• Scientific Studies shows that moderate to Intense aerobic exercises (70-80% of maximum HR) for more than 40 minutes give such a strong benefit. The Kynurenine, a Neurotoxic compound product during the conversion of Tryptophan an essential Aminoacidic to produce Melatonin & Serotonin (happy hormones) but, when there is more presence of stress than exercises it converts to Niacin that is associated with depression when it accumulates in the brain. (Dr. Rhonda Patrick studies).
  • Endurance exercises might make us more resilient against stress-induced depression, enzymes produced in muscle to endurance exercises by boosting the conversion of kynurenine to Protective Kynurenic acid , preventing the formation of Neurotoxic Quinolinic Acid (associated with depression).
  • The accumulation of Kynurenine Acid in the brain is associated with depression, exercises can transform this to Neuroprotective Kynurenic .
  • Endurance athletes show greater concentration of the Protective Enzymes in their muscles.
  • Studies shows that vigorous aerobic exercises beneficially increase the secretion of BDNF (brain derived neurotrophic factor)
  • The BDNF is a protein produced in the brain and in the body, in the brain it encourages the creation and growth of new neurons from stem cells, also the survival of neurons and cells, and differentiation of new neurons and Synapses. (A neuronal junction the site of transmission of electric nerve impulses between two nerve cells (neurons) or between a neuron and a gland or muscle).
  • The BDNF plays an important role in Neuroplasticity which is the ability of the brain to re-model and to re-organized itself, based on experience, behavior, and genes by forming new neuro connections.
  • Decreased levels of BDNF, as well as other neurotrophic factors, could contribute to the atrophy of certain limbic structures, including the hippocampus and prefrontal cortex that has been observed in depressed individuals.
  • Moderate to vigorous intensity, longer duration exercise (>40 minutes) at 70-80% of Max. Heart Rate offers the greatest possibility of a significant elevation of BDNF.
  • There are many possible mechanisms that may explain why exercises is good for mental health including Endocannabinoids, (lipid molecules produced in the nervous system) which is responsible for some the positive feeling of wellbeing and reduction of anxiety, endocannabinoids regulate many physiological processes, including movement control, pain processing, brain development and maturation, mood, learning and memory. Some of the well knowing cannabinoids are THC and CBD found on cannabis, which humans naturally produce them, called endocannabinoids.
  • Some Endocannabinoids like Anandamide which is produce upon exercise, above all, the data suggest that the plasma Anandamide increment during exercise might be one of the factors involved in the exercise induced increase in peripheral BDNF, a factor promoting antidepressant effects of exercise.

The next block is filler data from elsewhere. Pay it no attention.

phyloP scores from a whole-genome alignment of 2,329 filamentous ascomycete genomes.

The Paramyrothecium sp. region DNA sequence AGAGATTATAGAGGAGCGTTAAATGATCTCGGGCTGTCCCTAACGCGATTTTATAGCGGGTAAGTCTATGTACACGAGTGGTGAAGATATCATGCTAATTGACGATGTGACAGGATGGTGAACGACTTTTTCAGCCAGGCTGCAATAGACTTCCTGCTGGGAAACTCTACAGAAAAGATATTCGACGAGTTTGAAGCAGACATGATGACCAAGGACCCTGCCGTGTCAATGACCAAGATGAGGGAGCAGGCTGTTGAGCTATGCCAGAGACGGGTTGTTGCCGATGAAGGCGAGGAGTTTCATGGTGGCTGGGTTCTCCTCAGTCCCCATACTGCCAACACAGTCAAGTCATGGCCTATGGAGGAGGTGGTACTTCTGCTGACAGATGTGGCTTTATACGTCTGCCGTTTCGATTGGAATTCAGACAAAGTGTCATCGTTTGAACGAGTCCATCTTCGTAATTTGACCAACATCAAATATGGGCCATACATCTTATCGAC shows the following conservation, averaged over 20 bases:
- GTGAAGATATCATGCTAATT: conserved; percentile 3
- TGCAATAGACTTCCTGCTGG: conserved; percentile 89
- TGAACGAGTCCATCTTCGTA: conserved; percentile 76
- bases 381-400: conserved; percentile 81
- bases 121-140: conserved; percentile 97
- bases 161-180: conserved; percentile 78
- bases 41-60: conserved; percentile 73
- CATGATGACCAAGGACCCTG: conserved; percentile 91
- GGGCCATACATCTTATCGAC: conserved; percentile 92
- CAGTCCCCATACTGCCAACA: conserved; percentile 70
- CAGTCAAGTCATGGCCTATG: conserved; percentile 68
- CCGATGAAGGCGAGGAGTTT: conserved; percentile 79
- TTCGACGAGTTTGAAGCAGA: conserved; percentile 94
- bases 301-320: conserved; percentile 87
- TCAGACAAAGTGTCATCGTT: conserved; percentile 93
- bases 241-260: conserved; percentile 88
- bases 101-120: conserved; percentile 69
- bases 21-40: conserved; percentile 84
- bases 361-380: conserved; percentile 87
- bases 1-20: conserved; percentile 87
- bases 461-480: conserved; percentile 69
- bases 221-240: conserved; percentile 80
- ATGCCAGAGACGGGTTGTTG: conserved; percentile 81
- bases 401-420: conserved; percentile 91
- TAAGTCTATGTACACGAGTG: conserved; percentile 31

• Considering the important role of Endocannabinoid system in analysis of depression it is reasonable to think that the intense-induced increase in circulating anandamide levels observed in the present study might promote antidepressant- like effects.
  • Exercise activates the endocannabinoid system, in a resent studio by Sparling, P.B. showed that people of engage in moderate exercise, running or cycling increased their endocannabinoid levels more when they reach 70%-80% of MHR.
  • Beta- Endorphins are the “feel good hormone” is an endogenous (created by the body) opioid hormones that s produce in certain areas of the nervous system, B-endorphins is released in response to exercise, more common after long (>40 min) endurance exercise.
  • Studies shows that Resistance exercise (weights) training also significantly reduced depressive symptoms among adults regardless of health status, total prescribed volume of resistance exercise training, or any significant improvement in strength

In summary, these are some mechanisms by which exercise may ameliorate depression:

  1. Improving tryptophan (protect and growth of neurons) availability in the brain.
  2. Enhancing quinolinic (toxic) to Kynurenic (protective) acid ratio.
  3. Enhancing neurotrophic support through the stimulation of Microglia by immune molecules. (10-15% of Brain cells that regulate brain development, maintenance of network and injury repairs. They act as the first and main form of active immune defense in the central nervous system-CNS)
  4. Increasing the circulation of natural Cannabinoids and opioids.

Recent Statistics.

How common is depression?

  • More than 264 million people suffer from depression worldwide. (World Health Organization, 2020)
  • Depression is the leading cause of disability in the world. (World Health Organization, 2020)
  • Neuropsychiatric disorders are the leading cause of disability in the U.S. with major depressive disorder being the most common. (National Institute of Mental Health, 2013)

Depression in the United States of America:

  • Affects over 18 million adults (one in ten) in any given year.